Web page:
Upon talking with Linda and Sarah, a real and pressing need for more hedgehog rescuers becomes apparent. A lot of support and encouragement from a network of rescuers operating across the Tamar Valley (and beyond) awaits anyone able to volunteer.

It sounds well worth the commitment. Linda explains,“Hedgehogs can be extremely resilient and many will survive even bad injuries. However, you need to know what you are doing as some online information is not relevant for our native hedgehogs and trained rescuers are kept up to date with the latest best practice from the BHPS”. 

She adds,”My advice to anyone who finds a poorly hedgehog, is keep handling to a minimum, place them on a towel inside a cat sized box, leave somewhere warm and quiet and don’t delay contacting a hedgehog rescuer. Time is of the essence so please don’t send facebook messages or emails, ring a rescuer direct if you have their number or contact the BHPS”.

Next steps

Details of Linda’s work, forthcoming rescuer and hedgehog friendly gardening courses can be found on the Hedgehog Care and Rehab – Plymouth PL5 Facebook Page. If you are unable to become a hedgehog rescuer there are plenty of other ways you can help:

  • Volunteer drivers are always needed to help with transport. This includes night time drivers, local and occasionally long distance journeys to take hedgehogs to sanctuaries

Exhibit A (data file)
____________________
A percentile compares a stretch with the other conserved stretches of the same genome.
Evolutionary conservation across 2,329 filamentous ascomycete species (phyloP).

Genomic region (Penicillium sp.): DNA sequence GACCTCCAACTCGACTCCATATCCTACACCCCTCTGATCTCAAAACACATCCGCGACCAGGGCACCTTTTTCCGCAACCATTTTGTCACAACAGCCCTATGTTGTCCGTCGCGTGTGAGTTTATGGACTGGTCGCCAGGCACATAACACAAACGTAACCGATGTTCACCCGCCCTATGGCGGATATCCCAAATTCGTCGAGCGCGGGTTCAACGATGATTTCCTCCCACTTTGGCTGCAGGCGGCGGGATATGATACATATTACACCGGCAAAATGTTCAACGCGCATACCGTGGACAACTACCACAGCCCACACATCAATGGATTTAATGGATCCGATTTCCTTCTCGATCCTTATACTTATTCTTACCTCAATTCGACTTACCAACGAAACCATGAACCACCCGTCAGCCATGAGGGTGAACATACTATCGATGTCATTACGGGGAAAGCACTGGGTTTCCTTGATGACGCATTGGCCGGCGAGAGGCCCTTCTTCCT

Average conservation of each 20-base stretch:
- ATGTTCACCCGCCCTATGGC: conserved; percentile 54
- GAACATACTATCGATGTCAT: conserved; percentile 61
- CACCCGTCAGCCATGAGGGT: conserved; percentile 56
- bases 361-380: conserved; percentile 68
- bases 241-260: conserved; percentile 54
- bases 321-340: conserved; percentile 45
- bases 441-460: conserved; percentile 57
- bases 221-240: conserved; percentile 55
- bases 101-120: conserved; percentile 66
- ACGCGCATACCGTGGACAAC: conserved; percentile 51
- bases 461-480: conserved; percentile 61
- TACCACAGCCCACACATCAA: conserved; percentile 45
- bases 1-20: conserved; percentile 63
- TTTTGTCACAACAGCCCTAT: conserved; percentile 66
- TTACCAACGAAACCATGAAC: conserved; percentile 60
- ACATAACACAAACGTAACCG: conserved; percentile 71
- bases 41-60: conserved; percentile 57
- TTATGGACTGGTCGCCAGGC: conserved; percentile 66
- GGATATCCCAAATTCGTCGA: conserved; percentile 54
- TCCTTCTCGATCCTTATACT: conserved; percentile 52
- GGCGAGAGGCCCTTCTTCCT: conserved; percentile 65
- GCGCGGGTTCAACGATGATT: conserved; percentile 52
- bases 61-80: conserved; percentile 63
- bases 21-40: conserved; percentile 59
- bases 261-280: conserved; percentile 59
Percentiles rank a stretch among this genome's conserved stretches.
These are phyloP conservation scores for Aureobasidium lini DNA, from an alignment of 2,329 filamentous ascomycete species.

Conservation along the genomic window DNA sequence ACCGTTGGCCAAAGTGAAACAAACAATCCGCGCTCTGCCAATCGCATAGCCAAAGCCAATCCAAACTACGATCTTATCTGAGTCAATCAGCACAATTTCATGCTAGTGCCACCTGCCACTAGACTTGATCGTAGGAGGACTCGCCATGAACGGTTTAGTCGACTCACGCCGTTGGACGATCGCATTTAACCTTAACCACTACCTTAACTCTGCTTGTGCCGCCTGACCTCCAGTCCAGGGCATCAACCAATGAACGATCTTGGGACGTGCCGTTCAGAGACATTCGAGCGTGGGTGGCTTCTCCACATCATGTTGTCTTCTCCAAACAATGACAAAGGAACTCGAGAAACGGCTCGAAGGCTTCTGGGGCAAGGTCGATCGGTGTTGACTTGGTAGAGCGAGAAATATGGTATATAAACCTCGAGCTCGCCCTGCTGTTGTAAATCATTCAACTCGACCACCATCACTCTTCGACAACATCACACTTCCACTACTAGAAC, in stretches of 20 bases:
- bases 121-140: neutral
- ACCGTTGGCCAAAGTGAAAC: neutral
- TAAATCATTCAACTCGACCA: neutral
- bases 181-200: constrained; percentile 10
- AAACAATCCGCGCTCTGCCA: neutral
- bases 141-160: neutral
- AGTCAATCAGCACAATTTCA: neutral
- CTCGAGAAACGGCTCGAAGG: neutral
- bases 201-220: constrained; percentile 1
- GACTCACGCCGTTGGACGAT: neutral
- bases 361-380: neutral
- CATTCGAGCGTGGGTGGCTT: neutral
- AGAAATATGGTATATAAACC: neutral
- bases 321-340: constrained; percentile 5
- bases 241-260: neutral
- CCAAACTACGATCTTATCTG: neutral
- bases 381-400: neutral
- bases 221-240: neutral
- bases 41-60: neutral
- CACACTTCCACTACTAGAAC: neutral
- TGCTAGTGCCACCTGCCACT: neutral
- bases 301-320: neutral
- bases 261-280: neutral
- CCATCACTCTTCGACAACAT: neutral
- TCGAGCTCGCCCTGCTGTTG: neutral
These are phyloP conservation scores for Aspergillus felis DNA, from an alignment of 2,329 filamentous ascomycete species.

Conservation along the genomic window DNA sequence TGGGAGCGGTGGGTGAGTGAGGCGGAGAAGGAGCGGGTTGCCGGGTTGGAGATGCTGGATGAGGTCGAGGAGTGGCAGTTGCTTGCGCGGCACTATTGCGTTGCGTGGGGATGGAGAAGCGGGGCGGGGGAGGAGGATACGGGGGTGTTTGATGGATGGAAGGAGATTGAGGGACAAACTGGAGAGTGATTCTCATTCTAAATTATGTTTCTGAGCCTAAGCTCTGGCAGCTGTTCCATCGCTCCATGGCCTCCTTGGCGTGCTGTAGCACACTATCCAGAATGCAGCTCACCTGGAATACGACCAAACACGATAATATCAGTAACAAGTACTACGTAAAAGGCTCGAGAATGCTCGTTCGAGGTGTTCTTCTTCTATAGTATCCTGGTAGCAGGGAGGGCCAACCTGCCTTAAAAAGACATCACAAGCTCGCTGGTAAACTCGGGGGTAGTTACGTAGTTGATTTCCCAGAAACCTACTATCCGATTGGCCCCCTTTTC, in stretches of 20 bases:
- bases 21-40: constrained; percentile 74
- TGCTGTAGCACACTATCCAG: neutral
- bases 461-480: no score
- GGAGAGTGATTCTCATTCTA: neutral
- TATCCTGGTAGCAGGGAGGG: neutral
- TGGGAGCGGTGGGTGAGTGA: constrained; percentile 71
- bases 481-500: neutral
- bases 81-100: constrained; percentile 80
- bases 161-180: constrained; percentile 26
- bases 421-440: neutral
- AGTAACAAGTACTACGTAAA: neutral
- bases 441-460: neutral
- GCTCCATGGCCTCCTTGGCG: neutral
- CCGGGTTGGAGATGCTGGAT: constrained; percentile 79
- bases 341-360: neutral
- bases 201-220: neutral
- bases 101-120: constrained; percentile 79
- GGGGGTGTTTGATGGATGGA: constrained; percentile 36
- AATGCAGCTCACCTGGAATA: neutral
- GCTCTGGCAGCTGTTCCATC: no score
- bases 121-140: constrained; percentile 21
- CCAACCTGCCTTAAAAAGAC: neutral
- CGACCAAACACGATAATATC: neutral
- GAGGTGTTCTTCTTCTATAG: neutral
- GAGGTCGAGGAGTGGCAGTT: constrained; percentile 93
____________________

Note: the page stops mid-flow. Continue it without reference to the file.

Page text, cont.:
• Businesses and premises able to accommodate donation tins are asked to make contact with Linda 
  • Anyone who can help with printing leaflets would be greatly appreciated
  • The following items are always needed and any such donations would be gratefully received to help keep costs down: Kitchen rolls; Large (70 litre or bigger) dustbin liners; Unopened and in date chicken & jelly dog food/Royal Canin kitten biscuits/or cat biscuits. 

BHPS is hoping to raise £1,000 during Hedgehog Awareness Week 2019, You can donate to the 2019 #hedgehogweek appeal at 

Leaflets and posters are available on the Charity’s website or they can post copies out on request.

Further Reading

*Simmons, A. (2018) Britain’s hedgehog population has fallen 66 per cent in 20 years – New Scientist